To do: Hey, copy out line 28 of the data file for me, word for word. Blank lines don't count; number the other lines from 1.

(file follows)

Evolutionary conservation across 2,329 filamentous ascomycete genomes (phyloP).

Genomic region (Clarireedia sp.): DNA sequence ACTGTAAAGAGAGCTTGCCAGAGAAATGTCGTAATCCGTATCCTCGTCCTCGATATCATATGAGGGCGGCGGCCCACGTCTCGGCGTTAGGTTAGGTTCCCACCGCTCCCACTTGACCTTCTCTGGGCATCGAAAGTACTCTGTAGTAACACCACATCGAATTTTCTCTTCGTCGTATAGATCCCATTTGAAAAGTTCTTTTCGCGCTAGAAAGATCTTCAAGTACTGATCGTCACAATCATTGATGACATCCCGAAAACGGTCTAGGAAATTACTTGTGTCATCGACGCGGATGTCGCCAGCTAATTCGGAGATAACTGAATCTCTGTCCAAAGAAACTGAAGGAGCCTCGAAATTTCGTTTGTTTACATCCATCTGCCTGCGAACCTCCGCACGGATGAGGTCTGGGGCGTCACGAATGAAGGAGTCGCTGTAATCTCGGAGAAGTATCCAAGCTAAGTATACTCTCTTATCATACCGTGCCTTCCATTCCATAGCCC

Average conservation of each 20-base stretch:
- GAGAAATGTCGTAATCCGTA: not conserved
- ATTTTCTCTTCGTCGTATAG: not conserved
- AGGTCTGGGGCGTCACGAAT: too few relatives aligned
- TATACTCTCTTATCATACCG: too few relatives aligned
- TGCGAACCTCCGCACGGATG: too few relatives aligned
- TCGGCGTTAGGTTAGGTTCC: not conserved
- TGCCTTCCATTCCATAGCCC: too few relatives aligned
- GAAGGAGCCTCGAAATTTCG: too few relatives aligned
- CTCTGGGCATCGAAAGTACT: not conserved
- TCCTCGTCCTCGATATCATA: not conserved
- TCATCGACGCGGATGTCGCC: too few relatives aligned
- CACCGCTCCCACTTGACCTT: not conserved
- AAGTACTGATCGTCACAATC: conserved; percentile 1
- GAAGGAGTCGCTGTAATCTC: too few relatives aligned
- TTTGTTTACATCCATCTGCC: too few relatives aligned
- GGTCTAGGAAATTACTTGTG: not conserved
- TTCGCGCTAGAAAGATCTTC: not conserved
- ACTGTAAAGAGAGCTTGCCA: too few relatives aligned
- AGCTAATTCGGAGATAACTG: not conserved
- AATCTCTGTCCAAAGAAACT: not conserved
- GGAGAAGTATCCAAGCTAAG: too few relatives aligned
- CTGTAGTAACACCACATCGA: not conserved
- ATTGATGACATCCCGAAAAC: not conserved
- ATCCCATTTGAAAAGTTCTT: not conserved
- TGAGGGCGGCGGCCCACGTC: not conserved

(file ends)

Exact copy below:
- TGAGGGCGGCGGCCCACGTC: not conserved